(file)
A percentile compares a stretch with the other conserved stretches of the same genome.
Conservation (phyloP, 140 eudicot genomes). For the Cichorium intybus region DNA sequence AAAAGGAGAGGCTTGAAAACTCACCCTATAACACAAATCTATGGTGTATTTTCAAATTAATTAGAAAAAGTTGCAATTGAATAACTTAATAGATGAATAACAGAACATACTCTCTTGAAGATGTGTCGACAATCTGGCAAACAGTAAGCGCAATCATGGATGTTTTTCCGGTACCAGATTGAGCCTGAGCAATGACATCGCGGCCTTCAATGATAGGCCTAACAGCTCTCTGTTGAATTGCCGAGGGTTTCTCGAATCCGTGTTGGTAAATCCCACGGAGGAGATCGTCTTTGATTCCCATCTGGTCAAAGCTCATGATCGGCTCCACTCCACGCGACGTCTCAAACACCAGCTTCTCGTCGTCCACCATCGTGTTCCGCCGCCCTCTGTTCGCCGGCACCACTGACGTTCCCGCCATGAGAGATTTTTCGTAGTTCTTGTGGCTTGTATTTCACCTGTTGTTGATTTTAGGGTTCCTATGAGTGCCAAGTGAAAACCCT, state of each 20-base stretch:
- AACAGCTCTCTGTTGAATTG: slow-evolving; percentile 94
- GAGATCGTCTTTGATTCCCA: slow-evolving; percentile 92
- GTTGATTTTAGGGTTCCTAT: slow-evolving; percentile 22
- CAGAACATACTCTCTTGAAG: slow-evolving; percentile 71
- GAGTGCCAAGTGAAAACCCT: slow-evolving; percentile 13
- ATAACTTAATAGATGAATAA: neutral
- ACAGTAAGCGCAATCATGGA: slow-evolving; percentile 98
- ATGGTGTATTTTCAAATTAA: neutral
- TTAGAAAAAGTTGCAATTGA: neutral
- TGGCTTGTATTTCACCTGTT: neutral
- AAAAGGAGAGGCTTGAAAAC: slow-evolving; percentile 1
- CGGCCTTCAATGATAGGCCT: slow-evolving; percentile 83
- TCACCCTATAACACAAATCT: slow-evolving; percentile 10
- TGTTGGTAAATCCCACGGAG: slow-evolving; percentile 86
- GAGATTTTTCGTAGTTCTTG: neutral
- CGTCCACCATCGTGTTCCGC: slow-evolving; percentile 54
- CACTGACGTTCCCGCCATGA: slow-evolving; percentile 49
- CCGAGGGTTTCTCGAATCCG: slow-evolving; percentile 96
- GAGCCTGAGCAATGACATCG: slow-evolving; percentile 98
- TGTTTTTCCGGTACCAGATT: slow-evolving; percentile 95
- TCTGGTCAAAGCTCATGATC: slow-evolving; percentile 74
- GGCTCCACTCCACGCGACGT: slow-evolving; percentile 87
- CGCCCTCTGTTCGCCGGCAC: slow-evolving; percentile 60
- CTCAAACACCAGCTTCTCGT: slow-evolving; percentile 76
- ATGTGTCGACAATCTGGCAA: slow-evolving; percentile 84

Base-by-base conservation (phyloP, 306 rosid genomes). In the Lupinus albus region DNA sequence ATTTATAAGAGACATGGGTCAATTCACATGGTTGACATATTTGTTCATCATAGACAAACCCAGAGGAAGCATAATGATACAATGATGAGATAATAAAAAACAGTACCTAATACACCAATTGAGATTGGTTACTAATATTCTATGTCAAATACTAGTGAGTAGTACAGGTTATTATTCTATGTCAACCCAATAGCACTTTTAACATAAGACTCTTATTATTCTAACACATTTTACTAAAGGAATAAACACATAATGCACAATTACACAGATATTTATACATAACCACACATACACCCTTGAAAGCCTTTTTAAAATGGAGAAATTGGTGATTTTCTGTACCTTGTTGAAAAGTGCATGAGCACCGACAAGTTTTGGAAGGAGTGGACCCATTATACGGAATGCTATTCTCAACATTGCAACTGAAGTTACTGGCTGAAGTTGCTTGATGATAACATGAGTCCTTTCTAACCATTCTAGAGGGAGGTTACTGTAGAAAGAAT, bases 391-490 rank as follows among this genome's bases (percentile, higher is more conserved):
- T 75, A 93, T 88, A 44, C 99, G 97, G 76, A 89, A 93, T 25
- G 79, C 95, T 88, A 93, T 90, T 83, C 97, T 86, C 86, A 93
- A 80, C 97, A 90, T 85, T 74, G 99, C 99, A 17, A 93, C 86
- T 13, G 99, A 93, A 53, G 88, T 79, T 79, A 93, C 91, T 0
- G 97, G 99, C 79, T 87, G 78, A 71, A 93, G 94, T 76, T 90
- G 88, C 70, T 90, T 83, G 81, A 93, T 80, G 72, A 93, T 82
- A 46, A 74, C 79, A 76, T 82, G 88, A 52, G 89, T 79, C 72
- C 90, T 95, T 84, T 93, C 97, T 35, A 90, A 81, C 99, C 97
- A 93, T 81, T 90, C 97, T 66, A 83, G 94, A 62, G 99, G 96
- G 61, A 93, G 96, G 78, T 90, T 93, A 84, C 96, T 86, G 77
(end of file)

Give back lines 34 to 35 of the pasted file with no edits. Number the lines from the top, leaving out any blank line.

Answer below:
- G 88, C 70, T 90, T 83, G 81, A 93, T 80, G 72, A 93, T 82
- A 46, A 74, C 79, A 76, T 82, G 88, A 52, G 89, T 79, C 72